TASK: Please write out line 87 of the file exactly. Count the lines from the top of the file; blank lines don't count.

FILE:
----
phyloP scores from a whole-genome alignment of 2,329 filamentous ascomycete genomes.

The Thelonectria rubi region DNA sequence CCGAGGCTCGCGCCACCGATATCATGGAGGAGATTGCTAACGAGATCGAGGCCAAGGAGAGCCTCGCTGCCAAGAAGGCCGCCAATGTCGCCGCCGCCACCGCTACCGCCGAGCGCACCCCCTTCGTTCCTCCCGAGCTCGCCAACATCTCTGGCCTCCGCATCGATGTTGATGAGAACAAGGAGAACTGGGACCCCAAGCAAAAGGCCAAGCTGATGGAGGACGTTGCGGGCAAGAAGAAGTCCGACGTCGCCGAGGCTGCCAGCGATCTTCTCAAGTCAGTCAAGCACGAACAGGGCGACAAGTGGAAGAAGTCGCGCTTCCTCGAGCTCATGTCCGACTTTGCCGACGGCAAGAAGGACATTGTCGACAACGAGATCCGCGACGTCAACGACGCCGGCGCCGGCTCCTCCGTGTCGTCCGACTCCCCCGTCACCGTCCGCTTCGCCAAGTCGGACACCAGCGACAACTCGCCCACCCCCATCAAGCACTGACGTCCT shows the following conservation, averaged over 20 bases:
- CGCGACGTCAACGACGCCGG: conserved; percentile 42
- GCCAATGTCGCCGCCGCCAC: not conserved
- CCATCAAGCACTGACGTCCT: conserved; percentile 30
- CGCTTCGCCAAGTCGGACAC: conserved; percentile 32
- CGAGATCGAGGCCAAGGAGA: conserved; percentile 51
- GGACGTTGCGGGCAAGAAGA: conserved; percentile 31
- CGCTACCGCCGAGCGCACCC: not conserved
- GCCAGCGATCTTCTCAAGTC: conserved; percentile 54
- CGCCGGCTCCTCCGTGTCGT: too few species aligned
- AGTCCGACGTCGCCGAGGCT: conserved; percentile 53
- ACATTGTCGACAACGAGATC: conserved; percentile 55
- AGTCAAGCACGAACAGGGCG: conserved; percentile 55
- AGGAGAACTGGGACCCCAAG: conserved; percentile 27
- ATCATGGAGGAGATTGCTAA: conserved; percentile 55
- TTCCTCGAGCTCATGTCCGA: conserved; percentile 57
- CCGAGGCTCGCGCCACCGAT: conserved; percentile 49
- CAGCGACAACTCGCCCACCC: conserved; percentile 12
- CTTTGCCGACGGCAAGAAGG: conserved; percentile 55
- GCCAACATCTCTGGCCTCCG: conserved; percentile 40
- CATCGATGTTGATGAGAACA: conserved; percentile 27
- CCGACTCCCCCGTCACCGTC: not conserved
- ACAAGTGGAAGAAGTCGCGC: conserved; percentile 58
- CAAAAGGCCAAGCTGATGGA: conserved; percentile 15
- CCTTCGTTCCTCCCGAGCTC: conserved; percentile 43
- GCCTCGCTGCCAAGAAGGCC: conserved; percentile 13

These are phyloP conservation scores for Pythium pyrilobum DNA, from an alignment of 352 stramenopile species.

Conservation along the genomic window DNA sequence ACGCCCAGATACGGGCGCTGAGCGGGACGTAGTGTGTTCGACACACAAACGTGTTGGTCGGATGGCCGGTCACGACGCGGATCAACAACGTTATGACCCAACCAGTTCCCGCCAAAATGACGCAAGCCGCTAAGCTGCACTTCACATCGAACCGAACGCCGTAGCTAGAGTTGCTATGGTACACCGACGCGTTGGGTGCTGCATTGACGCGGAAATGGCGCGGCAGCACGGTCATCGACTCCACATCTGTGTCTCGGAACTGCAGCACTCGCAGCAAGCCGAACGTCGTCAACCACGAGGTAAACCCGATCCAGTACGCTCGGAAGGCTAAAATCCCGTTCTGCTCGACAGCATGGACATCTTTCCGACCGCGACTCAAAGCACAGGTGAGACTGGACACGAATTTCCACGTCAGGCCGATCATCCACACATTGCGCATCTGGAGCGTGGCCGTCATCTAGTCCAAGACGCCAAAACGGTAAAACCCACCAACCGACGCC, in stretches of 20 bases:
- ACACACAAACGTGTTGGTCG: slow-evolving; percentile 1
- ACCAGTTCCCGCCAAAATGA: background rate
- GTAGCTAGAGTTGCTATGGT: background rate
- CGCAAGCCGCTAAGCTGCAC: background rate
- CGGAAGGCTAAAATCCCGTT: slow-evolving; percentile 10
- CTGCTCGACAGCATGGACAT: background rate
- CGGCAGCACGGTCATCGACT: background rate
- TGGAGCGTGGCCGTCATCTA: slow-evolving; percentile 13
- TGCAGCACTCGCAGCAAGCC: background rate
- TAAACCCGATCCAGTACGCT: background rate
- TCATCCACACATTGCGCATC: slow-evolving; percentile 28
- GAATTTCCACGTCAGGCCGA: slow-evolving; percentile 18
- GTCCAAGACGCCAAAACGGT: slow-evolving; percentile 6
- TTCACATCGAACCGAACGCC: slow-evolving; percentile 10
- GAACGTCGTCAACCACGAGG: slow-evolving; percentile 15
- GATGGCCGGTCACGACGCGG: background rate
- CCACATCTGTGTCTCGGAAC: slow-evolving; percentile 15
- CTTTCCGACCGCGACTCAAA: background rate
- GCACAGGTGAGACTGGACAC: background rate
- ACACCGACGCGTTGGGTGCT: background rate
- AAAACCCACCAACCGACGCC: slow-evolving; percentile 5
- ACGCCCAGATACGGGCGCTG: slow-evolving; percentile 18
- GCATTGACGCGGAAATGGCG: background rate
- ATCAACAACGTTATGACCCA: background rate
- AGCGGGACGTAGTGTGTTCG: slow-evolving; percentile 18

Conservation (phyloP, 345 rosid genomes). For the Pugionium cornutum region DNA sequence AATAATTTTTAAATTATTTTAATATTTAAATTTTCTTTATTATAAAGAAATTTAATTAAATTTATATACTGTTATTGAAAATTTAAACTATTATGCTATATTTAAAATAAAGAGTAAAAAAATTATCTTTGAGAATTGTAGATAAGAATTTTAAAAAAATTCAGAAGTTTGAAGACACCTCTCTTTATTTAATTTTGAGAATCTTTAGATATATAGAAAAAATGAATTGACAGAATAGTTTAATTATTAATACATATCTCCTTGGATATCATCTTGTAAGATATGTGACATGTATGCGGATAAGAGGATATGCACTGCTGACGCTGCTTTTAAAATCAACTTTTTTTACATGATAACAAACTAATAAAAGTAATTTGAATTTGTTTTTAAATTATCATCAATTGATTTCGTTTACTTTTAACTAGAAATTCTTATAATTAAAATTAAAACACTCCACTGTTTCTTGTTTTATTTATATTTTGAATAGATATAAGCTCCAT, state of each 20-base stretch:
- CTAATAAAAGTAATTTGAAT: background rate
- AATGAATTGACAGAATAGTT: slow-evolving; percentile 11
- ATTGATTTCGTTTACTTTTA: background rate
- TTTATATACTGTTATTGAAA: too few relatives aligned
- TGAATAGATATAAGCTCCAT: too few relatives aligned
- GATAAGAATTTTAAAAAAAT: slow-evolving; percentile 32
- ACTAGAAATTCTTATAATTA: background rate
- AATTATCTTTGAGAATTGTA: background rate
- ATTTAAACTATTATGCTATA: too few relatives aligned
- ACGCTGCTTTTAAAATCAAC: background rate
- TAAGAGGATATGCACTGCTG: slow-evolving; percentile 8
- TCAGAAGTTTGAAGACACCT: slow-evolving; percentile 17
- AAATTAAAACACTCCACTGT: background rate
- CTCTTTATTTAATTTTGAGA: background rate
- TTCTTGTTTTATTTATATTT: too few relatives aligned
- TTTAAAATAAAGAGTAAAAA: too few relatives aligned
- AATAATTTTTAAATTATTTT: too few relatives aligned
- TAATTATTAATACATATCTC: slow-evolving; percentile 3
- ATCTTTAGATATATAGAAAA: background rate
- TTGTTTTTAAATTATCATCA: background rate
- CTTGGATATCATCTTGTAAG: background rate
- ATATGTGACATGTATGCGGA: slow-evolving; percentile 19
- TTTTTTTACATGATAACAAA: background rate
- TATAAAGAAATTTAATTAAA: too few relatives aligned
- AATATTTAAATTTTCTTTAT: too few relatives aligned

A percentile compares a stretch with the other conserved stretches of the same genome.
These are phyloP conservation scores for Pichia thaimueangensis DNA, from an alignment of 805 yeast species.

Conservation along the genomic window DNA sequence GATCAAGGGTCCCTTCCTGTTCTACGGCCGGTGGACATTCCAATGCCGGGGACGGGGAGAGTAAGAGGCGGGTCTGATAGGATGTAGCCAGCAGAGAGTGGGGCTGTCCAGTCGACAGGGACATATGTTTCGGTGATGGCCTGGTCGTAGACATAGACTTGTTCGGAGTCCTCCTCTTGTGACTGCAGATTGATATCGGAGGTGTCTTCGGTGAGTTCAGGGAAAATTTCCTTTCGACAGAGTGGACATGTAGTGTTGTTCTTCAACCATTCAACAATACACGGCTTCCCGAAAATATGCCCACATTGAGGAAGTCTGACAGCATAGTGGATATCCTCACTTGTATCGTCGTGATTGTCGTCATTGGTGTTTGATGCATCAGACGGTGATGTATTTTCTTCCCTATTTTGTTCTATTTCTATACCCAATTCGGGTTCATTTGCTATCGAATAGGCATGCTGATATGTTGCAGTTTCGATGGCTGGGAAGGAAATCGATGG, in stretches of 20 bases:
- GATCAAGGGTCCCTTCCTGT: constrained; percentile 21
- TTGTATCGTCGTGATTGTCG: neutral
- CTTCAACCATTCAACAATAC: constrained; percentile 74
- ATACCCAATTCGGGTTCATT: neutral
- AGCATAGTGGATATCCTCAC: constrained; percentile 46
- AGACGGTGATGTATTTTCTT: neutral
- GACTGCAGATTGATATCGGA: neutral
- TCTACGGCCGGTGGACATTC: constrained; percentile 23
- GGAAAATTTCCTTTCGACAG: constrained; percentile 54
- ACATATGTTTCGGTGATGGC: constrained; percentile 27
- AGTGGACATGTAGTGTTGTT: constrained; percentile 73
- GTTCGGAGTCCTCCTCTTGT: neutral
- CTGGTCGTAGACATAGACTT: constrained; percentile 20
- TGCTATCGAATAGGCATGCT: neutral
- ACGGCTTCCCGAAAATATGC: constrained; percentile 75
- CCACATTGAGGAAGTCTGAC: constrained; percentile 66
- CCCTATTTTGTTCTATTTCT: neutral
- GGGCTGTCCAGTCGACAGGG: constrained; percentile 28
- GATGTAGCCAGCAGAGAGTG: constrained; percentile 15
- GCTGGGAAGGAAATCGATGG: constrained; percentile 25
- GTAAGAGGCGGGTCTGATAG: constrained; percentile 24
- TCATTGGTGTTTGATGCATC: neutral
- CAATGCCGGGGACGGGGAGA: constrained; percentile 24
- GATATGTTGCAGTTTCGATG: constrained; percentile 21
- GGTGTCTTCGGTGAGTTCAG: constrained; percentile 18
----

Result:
- ATACCCAATTCGGGTTCATT: neutral